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Bill Radke: The Food and Drug Administration meets tomorrow to decide whether a blockbuster diabetes drug is so dangerous it needs to be pulled from shelves. Marketplace's Gregory Warner looks at what's at stake for the drug's maker and for the FDA.
Gregory Warner: The FDA slapped a warning label on the drug called Avandia in 2007, when scientists said it was linked to heart attacks and strokes. GlaxoSmithKline, the maker of the drug, responded with counter-studies saying it was safe, but sales plummeted. Glaxo was accused of knowing about the safety risks and concealing them from the FDA.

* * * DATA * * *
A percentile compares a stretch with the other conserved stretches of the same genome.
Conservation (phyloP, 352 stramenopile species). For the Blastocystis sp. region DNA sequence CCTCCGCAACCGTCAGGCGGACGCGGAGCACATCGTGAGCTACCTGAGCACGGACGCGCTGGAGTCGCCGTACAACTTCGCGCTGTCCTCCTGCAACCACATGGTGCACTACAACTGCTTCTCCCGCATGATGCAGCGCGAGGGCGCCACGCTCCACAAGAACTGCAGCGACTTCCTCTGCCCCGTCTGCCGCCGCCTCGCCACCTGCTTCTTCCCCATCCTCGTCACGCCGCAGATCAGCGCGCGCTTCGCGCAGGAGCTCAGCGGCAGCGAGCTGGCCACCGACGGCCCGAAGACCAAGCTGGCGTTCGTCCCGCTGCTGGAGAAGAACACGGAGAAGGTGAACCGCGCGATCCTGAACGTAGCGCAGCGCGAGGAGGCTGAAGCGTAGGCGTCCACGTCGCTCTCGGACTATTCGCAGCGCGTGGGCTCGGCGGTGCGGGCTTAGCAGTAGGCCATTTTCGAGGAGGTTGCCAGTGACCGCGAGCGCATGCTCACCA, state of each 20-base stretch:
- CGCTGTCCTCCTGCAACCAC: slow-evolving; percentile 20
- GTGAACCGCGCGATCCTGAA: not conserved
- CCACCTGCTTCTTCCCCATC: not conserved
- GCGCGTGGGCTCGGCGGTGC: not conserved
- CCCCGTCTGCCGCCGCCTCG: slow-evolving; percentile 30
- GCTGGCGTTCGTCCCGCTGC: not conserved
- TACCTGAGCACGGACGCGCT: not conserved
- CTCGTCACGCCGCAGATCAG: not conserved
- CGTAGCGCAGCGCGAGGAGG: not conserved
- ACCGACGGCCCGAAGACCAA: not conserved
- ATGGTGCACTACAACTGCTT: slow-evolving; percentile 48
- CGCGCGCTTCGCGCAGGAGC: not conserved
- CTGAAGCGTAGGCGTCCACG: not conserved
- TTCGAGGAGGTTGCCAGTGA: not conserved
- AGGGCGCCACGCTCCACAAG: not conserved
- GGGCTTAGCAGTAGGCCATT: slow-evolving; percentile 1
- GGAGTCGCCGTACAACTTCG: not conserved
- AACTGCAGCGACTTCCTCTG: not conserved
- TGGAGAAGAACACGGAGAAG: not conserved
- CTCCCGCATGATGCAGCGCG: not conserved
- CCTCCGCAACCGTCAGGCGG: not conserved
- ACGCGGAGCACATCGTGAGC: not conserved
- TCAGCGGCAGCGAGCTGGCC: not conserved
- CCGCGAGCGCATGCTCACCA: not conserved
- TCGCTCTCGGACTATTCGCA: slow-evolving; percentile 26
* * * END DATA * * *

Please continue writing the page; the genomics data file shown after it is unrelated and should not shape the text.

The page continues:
Bob Goldberg: This is like Vioxx redux.
Bob Goldberg is with the Center for Medicine in the Public Interest. He says that just like with Merck's controversial painkiller, the FDA is trying to keep the discussion about science, but it keeps becoming about politics. At tomorrow's hearing, FDA researchers will testify that senior officials underplayed their concerns about the drug's safety.
Goldberg: If they decide to keep it on the market, they'll be slammed as tools of the industry. If they pull it off the markets, the commissioner and the agency's senior leadership will give veto power to all drugs on the market to two or three unelected individuals.
And that has the pharmaceutical industry watching very carefully.
I'm Gregory Warner for Marketplace.